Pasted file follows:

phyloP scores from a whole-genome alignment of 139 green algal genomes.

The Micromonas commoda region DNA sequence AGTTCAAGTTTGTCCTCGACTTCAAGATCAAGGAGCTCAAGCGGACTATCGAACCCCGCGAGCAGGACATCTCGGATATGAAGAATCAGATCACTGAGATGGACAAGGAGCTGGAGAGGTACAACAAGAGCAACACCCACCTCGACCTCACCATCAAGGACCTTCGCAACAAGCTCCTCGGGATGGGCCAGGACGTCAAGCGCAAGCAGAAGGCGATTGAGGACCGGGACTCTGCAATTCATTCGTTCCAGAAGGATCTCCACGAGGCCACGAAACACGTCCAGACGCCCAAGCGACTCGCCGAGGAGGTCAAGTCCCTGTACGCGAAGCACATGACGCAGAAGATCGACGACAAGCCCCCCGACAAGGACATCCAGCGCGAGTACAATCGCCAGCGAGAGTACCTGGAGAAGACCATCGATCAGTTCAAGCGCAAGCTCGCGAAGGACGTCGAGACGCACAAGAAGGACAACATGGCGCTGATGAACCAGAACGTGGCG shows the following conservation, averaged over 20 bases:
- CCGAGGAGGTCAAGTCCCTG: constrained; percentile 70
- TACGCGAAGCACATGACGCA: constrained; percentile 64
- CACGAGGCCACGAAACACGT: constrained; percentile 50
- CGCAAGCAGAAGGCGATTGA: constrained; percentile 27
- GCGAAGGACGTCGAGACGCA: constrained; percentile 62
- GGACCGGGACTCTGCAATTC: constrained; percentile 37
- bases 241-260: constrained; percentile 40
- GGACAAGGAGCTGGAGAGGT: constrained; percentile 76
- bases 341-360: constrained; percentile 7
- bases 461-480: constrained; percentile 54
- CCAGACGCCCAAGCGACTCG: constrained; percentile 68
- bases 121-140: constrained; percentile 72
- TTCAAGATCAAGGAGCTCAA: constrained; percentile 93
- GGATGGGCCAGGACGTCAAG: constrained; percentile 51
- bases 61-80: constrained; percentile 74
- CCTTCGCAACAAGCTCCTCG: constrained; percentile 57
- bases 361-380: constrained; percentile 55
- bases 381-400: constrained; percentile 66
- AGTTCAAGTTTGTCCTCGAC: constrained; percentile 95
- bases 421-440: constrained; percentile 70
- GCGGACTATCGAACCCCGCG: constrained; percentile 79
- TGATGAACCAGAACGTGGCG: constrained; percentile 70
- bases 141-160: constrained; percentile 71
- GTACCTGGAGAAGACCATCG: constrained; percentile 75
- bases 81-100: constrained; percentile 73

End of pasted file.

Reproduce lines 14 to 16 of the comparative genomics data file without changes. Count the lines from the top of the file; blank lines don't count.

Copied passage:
- bases 121-140: constrained; percentile 72
- TTCAAGATCAAGGAGCTCAA: constrained; percentile 93
- GGATGGGCCAGGACGTCAAG: constrained; percentile 51